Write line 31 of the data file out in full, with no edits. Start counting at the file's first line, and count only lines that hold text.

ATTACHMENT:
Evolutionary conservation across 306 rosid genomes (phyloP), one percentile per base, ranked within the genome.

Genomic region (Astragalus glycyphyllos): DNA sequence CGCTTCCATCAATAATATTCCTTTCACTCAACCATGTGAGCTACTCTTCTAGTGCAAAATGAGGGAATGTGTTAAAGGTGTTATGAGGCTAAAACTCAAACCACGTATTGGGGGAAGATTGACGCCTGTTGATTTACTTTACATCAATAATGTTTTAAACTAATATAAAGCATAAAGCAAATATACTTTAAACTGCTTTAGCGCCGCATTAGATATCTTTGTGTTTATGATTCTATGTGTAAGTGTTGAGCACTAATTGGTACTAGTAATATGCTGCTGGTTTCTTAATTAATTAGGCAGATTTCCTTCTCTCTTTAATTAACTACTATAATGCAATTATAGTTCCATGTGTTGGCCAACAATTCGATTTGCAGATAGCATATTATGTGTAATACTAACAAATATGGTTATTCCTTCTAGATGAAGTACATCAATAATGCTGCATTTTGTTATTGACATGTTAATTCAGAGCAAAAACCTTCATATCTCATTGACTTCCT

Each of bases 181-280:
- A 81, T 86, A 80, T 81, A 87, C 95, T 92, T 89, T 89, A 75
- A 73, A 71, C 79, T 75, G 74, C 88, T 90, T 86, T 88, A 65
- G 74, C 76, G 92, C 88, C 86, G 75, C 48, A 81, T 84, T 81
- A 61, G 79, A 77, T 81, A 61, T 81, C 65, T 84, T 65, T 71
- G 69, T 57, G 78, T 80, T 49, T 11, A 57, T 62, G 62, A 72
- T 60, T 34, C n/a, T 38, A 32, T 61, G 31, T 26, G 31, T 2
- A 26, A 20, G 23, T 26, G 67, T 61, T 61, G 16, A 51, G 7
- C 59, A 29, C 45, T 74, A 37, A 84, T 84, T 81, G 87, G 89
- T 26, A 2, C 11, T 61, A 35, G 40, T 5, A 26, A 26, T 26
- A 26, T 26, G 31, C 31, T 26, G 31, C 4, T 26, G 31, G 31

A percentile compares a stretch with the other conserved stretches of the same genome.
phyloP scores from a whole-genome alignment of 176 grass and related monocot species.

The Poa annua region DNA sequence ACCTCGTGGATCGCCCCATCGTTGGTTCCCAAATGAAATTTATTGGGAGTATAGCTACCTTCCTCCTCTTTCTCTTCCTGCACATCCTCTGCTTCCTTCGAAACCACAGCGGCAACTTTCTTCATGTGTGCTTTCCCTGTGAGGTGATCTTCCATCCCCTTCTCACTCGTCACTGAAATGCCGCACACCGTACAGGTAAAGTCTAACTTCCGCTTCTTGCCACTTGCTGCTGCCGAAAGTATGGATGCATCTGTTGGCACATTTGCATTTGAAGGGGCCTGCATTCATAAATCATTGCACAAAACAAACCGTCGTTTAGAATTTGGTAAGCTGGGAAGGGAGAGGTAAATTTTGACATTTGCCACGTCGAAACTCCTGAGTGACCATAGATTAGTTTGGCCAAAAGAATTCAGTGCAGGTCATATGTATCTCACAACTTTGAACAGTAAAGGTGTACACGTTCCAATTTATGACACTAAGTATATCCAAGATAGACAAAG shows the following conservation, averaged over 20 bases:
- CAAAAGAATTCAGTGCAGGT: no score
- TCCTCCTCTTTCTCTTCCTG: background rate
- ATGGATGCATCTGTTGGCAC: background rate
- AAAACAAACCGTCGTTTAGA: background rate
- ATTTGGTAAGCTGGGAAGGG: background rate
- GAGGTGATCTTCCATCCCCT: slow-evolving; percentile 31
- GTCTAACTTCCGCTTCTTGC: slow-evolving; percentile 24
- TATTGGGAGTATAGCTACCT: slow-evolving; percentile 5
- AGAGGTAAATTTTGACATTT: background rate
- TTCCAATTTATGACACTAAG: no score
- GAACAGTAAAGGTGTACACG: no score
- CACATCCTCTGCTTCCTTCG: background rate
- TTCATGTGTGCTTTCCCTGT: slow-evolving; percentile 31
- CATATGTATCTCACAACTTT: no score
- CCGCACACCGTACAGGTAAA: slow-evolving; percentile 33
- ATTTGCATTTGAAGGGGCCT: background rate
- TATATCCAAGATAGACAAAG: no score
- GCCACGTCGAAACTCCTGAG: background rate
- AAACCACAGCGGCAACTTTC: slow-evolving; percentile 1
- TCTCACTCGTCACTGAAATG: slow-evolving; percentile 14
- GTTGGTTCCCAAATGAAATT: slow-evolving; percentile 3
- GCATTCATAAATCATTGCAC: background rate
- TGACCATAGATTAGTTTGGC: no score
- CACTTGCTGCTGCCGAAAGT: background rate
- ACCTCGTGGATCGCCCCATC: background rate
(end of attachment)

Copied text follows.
- CCGCACACCGTACAGGTAAA: slow-evolving; percentile 33